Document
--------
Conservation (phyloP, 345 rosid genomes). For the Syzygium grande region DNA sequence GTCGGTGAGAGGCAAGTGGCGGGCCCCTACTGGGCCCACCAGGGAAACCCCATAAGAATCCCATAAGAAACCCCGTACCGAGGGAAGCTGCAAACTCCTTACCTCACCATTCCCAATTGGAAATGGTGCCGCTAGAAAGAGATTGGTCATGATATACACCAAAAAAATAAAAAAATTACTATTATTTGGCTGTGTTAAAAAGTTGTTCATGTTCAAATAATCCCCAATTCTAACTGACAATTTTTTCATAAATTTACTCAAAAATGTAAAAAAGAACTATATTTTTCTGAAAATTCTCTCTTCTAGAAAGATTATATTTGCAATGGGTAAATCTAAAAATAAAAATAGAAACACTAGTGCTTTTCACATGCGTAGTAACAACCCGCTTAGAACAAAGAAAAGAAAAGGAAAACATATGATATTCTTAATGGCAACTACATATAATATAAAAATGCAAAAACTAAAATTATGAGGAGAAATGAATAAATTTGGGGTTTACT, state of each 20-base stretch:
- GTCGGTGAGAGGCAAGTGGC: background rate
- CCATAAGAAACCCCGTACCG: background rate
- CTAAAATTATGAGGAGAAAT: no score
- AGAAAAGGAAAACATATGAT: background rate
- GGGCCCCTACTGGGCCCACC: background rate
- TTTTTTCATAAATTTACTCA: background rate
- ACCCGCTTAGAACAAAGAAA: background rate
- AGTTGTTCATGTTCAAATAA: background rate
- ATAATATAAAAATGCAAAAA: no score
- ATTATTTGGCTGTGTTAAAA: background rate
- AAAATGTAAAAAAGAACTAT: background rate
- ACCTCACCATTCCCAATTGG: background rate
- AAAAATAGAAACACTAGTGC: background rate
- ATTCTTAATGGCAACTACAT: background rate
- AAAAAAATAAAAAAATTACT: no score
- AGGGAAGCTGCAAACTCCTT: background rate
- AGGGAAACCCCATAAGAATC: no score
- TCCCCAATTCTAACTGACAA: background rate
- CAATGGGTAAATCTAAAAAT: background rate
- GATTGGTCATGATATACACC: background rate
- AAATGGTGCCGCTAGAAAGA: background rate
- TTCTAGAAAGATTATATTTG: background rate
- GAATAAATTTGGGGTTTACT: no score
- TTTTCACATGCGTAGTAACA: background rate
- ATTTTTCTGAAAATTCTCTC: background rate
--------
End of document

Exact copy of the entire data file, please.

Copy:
Conservation (phyloP, 345 rosid genomes). For the Syzygium grande region DNA sequence GTCGGTGAGAGGCAAGTGGCGGGCCCCTACTGGGCCCACCAGGGAAACCCCATAAGAATCCCATAAGAAACCCCGTACCGAGGGAAGCTGCAAACTCCTTACCTCACCATTCCCAATTGGAAATGGTGCCGCTAGAAAGAGATTGGTCATGATATACACCAAAAAAATAAAAAAATTACTATTATTTGGCTGTGTTAAAAAGTTGTTCATGTTCAAATAATCCCCAATTCTAACTGACAATTTTTTCATAAATTTACTCAAAAATGTAAAAAAGAACTATATTTTTCTGAAAATTCTCTCTTCTAGAAAGATTATATTTGCAATGGGTAAATCTAAAAATAAAAATAGAAACACTAGTGCTTTTCACATGCGTAGTAACAACCCGCTTAGAACAAAGAAAAGAAAAGGAAAACATATGATATTCTTAATGGCAACTACATATAATATAAAAATGCAAAAACTAAAATTATGAGGAGAAATGAATAAATTTGGGGTTTACT, state of each 20-base stretch:
- GTCGGTGAGAGGCAAGTGGC: background rate
- CCATAAGAAACCCCGTACCG: background rate
- CTAAAATTATGAGGAGAAAT: no score
- AGAAAAGGAAAACATATGAT: background rate
- GGGCCCCTACTGGGCCCACC: background rate
- TTTTTTCATAAATTTACTCA: background rate
- ACCCGCTTAGAACAAAGAAA: background rate
- AGTTGTTCATGTTCAAATAA: background rate
- ATAATATAAAAATGCAAAAA: no score
- ATTATTTGGCTGTGTTAAAA: background rate
- AAAATGTAAAAAAGAACTAT: background rate
- ACCTCACCATTCCCAATTGG: background rate
- AAAAATAGAAACACTAGTGC: background rate
- ATTCTTAATGGCAACTACAT: background rate
- AAAAAAATAAAAAAATTACT: no score
- AGGGAAGCTGCAAACTCCTT: background rate
- AGGGAAACCCCATAAGAATC: no score
- TCCCCAATTCTAACTGACAA: background rate
- CAATGGGTAAATCTAAAAAT: background rate
- GATTGGTCATGATATACACC: background rate
- AAATGGTGCCGCTAGAAAGA: background rate
- TTCTAGAAAGATTATATTTG: background rate
- GAATAAATTTGGGGTTTACT: no score
- TTTTCACATGCGTAGTAACA: background rate
- ATTTTTCTGAAAATTCTCTC: background rate